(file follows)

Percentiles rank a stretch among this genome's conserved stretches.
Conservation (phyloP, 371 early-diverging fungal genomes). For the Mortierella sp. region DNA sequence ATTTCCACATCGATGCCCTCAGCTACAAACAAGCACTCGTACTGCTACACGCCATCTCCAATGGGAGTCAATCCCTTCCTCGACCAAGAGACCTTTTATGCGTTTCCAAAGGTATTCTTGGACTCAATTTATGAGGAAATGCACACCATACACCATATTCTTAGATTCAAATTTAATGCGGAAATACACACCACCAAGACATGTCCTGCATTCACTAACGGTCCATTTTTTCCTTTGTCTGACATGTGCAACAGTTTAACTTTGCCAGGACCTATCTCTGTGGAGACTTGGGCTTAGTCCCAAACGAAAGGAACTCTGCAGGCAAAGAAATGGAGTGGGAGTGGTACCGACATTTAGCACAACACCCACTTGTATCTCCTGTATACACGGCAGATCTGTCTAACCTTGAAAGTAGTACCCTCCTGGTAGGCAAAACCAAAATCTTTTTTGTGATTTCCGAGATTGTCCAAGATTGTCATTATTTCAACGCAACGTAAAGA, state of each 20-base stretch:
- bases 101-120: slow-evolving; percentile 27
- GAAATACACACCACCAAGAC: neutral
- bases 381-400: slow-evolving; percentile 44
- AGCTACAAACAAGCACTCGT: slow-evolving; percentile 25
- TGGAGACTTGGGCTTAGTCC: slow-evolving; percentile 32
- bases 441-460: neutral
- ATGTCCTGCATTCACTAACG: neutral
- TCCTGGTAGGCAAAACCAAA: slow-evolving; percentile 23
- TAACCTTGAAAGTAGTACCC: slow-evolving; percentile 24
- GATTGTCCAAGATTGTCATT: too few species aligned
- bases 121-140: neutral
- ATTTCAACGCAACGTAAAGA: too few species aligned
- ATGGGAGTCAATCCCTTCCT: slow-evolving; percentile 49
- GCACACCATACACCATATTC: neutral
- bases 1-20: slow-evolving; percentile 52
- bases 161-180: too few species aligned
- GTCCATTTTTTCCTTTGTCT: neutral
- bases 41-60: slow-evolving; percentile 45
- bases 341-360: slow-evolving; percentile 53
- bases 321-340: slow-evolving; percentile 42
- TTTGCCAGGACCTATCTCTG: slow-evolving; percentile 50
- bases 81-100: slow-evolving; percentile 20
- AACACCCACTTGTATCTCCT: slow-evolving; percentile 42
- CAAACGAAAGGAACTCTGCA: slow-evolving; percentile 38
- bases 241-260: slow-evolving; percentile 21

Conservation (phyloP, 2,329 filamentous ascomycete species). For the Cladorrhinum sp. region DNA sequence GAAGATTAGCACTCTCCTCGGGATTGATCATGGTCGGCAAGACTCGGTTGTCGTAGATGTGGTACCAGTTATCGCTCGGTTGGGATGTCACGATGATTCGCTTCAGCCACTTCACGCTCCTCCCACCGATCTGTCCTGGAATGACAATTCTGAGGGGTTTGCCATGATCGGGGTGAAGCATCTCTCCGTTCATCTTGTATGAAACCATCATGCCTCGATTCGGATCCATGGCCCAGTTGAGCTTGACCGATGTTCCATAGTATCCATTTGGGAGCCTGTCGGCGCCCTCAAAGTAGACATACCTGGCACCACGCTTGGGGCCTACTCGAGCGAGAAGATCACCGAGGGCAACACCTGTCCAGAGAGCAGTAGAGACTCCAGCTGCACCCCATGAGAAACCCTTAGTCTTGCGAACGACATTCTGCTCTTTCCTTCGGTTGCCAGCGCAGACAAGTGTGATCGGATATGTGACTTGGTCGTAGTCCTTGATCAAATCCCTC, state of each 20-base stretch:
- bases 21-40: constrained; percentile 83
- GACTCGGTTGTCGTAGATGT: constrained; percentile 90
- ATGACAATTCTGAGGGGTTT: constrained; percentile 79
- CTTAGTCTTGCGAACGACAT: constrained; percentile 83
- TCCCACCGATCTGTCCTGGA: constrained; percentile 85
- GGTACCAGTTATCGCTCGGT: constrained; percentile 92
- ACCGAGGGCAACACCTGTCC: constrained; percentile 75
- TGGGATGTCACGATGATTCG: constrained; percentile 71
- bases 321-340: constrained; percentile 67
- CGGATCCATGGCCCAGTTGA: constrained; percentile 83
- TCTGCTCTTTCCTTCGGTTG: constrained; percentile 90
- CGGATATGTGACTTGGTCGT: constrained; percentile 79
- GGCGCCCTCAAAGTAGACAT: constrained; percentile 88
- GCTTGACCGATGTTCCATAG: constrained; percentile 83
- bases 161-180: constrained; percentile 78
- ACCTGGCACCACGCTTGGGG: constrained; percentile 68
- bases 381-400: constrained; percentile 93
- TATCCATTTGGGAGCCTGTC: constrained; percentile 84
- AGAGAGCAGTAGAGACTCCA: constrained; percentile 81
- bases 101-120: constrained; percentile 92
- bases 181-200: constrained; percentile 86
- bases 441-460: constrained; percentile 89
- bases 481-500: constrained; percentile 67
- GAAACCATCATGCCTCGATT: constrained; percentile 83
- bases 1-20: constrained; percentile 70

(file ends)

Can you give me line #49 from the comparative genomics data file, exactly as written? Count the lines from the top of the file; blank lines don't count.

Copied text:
- bases 181-200: constrained; percentile 86